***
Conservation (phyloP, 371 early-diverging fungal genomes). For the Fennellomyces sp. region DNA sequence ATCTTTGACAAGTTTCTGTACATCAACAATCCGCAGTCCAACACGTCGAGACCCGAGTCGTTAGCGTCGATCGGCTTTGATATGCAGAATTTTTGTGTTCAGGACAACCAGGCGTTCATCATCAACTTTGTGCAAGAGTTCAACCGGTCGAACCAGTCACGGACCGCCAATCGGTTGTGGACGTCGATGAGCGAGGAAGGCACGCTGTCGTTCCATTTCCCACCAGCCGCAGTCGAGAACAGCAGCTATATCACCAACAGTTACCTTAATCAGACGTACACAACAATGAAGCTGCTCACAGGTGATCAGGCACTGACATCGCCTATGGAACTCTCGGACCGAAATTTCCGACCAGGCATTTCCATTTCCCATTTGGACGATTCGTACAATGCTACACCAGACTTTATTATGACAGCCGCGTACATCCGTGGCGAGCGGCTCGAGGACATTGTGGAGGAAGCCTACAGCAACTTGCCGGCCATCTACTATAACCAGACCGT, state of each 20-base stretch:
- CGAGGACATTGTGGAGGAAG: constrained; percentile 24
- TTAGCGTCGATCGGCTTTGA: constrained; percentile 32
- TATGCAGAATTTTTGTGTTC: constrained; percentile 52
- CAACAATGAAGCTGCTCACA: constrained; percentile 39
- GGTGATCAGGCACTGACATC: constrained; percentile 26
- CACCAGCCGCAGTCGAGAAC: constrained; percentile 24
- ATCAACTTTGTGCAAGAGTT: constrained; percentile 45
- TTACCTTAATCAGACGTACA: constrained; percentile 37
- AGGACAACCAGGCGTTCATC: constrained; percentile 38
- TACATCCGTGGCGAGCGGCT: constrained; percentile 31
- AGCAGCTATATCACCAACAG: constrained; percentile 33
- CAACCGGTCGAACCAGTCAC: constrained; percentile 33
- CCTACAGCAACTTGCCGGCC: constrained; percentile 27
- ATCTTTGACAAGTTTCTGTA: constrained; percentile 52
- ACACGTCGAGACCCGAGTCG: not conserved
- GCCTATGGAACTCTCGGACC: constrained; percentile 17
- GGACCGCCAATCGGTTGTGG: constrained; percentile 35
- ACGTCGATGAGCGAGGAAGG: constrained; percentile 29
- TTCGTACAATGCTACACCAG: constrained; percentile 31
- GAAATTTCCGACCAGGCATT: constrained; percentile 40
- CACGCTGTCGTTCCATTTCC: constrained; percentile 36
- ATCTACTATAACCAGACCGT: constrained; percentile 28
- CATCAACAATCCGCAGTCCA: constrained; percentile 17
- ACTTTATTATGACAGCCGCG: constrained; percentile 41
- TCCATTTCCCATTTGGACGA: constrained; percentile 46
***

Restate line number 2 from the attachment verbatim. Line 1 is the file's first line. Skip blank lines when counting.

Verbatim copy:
- CGAGGACATTGTGGAGGAAG: constrained; percentile 24